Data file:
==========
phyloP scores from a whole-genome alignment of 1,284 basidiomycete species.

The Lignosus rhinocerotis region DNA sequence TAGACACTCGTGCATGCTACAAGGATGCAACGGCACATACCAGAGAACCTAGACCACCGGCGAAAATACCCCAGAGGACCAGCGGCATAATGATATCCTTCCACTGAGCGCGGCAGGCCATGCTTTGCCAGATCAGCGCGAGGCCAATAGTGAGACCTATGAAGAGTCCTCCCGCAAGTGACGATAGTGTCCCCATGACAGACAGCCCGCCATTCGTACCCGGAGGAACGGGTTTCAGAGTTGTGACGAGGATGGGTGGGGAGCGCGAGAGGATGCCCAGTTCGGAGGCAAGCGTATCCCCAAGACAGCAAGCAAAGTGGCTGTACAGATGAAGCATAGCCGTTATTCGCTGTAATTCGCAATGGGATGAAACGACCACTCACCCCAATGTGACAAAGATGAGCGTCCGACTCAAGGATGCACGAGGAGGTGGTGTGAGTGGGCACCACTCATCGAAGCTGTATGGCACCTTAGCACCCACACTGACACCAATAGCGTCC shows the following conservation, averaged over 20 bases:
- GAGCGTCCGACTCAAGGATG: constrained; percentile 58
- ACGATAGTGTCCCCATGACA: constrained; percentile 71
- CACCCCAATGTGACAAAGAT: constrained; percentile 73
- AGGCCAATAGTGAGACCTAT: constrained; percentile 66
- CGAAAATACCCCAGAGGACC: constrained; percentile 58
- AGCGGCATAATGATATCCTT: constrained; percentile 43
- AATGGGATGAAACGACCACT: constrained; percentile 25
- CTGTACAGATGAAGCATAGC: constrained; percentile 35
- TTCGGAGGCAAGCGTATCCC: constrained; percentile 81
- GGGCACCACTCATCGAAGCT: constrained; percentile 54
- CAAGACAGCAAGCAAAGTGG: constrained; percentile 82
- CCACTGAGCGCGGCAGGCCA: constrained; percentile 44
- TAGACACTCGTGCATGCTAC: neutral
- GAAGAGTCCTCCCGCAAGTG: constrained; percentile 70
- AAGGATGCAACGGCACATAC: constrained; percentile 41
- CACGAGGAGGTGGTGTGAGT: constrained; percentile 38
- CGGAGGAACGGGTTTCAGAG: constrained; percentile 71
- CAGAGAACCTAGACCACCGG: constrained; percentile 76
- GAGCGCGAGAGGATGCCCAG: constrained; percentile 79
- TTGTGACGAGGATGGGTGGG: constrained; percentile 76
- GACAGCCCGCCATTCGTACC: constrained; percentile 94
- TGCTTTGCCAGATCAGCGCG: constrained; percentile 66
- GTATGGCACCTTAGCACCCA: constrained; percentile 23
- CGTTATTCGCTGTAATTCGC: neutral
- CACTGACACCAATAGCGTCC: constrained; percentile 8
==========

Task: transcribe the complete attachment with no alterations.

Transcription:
phyloP scores from a whole-genome alignment of 1,284 basidiomycete species.

The Lignosus rhinocerotis region DNA sequence TAGACACTCGTGCATGCTACAAGGATGCAACGGCACATACCAGAGAACCTAGACCACCGGCGAAAATACCCCAGAGGACCAGCGGCATAATGATATCCTTCCACTGAGCGCGGCAGGCCATGCTTTGCCAGATCAGCGCGAGGCCAATAGTGAGACCTATGAAGAGTCCTCCCGCAAGTGACGATAGTGTCCCCATGACAGACAGCCCGCCATTCGTACCCGGAGGAACGGGTTTCAGAGTTGTGACGAGGATGGGTGGGGAGCGCGAGAGGATGCCCAGTTCGGAGGCAAGCGTATCCCCAAGACAGCAAGCAAAGTGGCTGTACAGATGAAGCATAGCCGTTATTCGCTGTAATTCGCAATGGGATGAAACGACCACTCACCCCAATGTGACAAAGATGAGCGTCCGACTCAAGGATGCACGAGGAGGTGGTGTGAGTGGGCACCACTCATCGAAGCTGTATGGCACCTTAGCACCCACACTGACACCAATAGCGTCC shows the following conservation, averaged over 20 bases:
- GAGCGTCCGACTCAAGGATG: constrained; percentile 58
- ACGATAGTGTCCCCATGACA: constrained; percentile 71
- CACCCCAATGTGACAAAGAT: constrained; percentile 73
- AGGCCAATAGTGAGACCTAT: constrained; percentile 66
- CGAAAATACCCCAGAGGACC: constrained; percentile 58
- AGCGGCATAATGATATCCTT: constrained; percentile 43
- AATGGGATGAAACGACCACT: constrained; percentile 25
- CTGTACAGATGAAGCATAGC: constrained; percentile 35
- TTCGGAGGCAAGCGTATCCC: constrained; percentile 81
- GGGCACCACTCATCGAAGCT: constrained; percentile 54
- CAAGACAGCAAGCAAAGTGG: constrained; percentile 82
- CCACTGAGCGCGGCAGGCCA: constrained; percentile 44
- TAGACACTCGTGCATGCTAC: neutral
- GAAGAGTCCTCCCGCAAGTG: constrained; percentile 70
- AAGGATGCAACGGCACATAC: constrained; percentile 41
- CACGAGGAGGTGGTGTGAGT: constrained; percentile 38
- CGGAGGAACGGGTTTCAGAG: constrained; percentile 71
- CAGAGAACCTAGACCACCGG: constrained; percentile 76
- GAGCGCGAGAGGATGCCCAG: constrained; percentile 79
- TTGTGACGAGGATGGGTGGG: constrained; percentile 76
- GACAGCCCGCCATTCGTACC: constrained; percentile 94
- TGCTTTGCCAGATCAGCGCG: constrained; percentile 66
- GTATGGCACCTTAGCACCCA: constrained; percentile 23
- CGTTATTCGCTGTAATTCGC: neutral
- CACTGACACCAATAGCGTCC: constrained; percentile 8